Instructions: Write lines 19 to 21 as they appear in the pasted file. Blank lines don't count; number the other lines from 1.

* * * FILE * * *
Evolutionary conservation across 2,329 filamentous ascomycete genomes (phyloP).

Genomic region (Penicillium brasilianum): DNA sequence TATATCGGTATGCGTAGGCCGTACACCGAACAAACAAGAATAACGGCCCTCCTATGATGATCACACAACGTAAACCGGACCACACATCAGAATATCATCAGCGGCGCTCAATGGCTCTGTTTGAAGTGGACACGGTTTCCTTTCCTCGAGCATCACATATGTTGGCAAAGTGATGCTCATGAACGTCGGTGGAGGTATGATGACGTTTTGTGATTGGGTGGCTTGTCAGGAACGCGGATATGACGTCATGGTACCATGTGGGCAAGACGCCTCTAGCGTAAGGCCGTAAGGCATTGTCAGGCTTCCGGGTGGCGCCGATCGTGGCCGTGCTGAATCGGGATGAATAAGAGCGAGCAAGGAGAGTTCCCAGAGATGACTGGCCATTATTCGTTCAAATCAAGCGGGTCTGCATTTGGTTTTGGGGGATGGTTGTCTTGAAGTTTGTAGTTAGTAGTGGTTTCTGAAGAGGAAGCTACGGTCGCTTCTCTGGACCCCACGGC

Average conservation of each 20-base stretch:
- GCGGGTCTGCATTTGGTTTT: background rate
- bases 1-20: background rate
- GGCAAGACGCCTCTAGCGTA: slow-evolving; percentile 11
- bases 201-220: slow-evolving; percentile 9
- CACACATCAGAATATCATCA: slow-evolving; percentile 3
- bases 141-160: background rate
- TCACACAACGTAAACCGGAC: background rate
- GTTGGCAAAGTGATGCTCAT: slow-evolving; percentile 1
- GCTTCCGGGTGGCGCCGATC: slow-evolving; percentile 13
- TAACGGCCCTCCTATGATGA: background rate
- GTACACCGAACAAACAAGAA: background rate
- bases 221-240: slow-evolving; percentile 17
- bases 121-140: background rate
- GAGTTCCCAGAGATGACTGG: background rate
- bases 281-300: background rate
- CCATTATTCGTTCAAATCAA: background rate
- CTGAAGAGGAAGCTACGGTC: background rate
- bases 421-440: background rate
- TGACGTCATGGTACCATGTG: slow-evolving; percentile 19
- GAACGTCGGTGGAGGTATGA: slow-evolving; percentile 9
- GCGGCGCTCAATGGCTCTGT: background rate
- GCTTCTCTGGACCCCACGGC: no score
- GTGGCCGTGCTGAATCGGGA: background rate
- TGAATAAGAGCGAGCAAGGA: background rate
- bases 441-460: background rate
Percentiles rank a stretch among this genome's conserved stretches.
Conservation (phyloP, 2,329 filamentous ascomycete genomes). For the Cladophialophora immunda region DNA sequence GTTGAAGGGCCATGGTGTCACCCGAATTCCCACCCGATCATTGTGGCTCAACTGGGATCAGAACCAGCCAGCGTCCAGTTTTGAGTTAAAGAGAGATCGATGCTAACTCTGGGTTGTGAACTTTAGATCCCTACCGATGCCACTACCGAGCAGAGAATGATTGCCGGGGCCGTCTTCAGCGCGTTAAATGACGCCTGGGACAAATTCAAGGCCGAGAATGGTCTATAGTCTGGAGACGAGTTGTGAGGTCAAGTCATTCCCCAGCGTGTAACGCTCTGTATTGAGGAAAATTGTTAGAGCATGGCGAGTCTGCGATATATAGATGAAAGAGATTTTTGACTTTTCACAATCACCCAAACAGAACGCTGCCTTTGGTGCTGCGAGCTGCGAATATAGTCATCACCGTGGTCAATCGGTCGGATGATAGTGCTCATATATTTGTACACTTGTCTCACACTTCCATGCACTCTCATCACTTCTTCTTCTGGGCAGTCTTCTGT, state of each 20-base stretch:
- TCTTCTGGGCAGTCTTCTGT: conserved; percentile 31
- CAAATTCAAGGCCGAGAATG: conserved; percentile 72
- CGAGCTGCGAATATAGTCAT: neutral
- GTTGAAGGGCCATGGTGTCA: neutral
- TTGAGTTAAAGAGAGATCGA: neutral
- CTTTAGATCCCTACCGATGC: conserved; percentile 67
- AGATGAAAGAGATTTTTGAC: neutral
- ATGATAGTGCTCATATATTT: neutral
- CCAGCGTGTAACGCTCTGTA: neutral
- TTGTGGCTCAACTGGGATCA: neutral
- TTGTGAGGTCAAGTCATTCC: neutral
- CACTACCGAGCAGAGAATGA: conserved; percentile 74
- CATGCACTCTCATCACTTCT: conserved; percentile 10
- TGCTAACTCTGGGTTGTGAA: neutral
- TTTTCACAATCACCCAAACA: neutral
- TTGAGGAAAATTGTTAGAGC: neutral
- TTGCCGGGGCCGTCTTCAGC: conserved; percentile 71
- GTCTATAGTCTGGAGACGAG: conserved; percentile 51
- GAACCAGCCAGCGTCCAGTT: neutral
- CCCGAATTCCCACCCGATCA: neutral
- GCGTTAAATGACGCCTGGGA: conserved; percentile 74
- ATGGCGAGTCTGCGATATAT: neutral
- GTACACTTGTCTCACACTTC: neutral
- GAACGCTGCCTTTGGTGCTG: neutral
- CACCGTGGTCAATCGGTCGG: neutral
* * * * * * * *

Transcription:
- CCATTATTCGTTCAAATCAA: background rate
- CTGAAGAGGAAGCTACGGTC: background rate
- bases 421-440: background rate